By Deanne Earle from www.unlikebefore.com
Have you ever been asked to take on a poorly performing team, department, or project in chaos? Do you leap in like the caped crusader to save the world or are you overly consultative in an attempt to make friends and influence people? We know how challenging these situations are and we also know they can be exceptionally rewarding.
Follow our 5 steps to set the scene, quickly establish credibility, build trust and maximise the chances of success with your leadership skills.
1. Get Clear
If you’re not clear on what it is you’re being asked to do how will you be able to do it? Forget about the rumours and put aside your own thoughts and opinions for the moment because Step 1 is to have absolute clarity of your role by asking the following:
What is it exactly that you’re being asked to do? Do not presume to understand from the first explanation.
What role are you being asked to play? Tough guy, motivator, sort-out, clean-up, deliver, or all of these and more.
Why are they asking you? What is it you do that makes you the choice for this role?
What’s the timeframe? Constraints? Dependencies?
What is the line of accountability, level of authority, and scope of responsibilities?
Important Note – if the person asking you to take this role cannot answer these questions find someone who can. Get clear on your reporting path and purpose. Without this success will be severely limited from the start.
Find out who has what agenda and why. What are the motivations behind this need and how do they relate to the scope of the challenge at hand? Having this information will help you identify and fill any gaps in the brief and round-off Step 1.
3. Initial Thoughts
Based on Steps 1 and 2 you can now start adding the gossip, grapevine hearsay and corridor conversations you’ve picked up to begin forming your own initial opinions, ideas and thoughts. Many of these will be questions, which you’ll work to answer in Steps 4 and 5. It’s important to reserve judgement and for any opinions to remain fluid until you’ve got all the input because at this stage you’ve only been spoken to by a higher authority and you haven’t yet spoken with your new team.
4. Active Listening
Critical to a successful outcome is consulting with those you’ll be working with. The best way to do this is with 1-on-1’s. Preparation is imperative for effective leadership:
Clear your diary and make 1-on-1 times with everyone. Set expectations via communication:
- Why you are the chosen one.
- Set the scene about your role. Stick to the facts
- Purpose of the 1-on-1
- Input you expect from each person. Make it clear this is a collaborative session and their opportunity to contribute. You need their input on:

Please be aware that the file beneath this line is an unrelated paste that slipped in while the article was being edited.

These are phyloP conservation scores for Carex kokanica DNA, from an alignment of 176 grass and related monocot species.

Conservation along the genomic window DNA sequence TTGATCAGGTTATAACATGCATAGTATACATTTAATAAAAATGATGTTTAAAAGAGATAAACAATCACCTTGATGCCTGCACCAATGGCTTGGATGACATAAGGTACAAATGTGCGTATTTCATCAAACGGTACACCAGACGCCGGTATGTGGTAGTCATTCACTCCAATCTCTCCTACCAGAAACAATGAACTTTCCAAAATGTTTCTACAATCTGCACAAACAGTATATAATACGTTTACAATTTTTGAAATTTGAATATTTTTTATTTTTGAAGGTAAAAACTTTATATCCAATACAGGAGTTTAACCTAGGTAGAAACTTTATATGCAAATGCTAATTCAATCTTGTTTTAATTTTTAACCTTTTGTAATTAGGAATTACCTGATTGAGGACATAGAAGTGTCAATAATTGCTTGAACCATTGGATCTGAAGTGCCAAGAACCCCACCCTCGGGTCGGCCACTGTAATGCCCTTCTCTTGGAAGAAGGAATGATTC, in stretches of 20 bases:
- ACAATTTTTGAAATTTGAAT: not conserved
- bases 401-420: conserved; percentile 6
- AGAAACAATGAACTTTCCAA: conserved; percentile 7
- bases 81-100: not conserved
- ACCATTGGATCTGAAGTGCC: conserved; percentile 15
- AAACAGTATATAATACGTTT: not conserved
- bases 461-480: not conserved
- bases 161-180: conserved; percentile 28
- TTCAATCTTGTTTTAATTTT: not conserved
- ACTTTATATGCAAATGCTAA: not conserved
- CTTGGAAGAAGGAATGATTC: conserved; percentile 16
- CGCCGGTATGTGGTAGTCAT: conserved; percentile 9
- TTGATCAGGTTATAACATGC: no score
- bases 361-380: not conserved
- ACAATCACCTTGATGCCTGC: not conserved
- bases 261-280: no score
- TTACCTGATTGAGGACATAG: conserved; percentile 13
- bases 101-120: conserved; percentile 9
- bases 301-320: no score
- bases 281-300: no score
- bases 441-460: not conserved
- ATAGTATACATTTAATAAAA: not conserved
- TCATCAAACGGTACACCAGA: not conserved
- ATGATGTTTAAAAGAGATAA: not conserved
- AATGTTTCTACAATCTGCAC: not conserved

- what works well now
- what doesn’t
- what they see as issues and risks
- which things they believe can be improved, why and how
- what level of involvement or contribution they’re prepared to have / give
- what expectations they have of you
- Conduct each session from a base of integrity. Approach each on as a blank canvas and with an open mind. Be firm yet fair. Create a collaborative atmosphere. One where trust can be built through honesty and transparency. Let each person know this is a level playing field and that they have as much, or more, to contribute as you do.
- Let them talk getting their frustrations out while making sure to bring the session back on track if necessary. It’s their opportunity to be constructive and proactively contribute, not just a moaning session.
- Make lots of notes. Paraphrase back what they say to ensure you have understood their meaning correctly. Where you know something is not possible or never going to happen, tell them. There are things you can and cannot influence so don’t lead them up the garden path.
- Keep asking ‘what else?’ until you can see in their body language and hear in their words that all is out and on the table.
- Wrap up the session with a definitive statement about what will happen next.
5. Plan for Action
Now it’s time to consolidate what is actually going to happen, who will do what, the milestones that need to be achieved and their timeline, and what approach you’re going to take to deliver it all. It’s important to invest time and effort here as:
- you don’t want to destroy the momentum and trust created in Step 4 by paying lip-service to your new team
- everything you plan needs to remain aligned with the original brief you’ve been given.
Taking all the gathered inputs you can now add your own ideas and opinions to develop a truly collaborative plan. Your delivery style is also critical. Always start how you mean to continue while also being prepared to adapt as situations change. Don’t forget to share the plan! Maintain the momentum you’ve created and maximise the opportunity for success by communicating what is to be done and the part everyone has to play in it. This clarity of purpose ensures buy-in because everyone in your team needs you to specify their Step 1.
These 5 Steps are repeatable and work every time. Use them with each new leadership role or situation and we know you’ll maximise both your and others success.
If you have questions or need further assistance to create this type of change in your business, contact email@example.com
For more Leadership articles…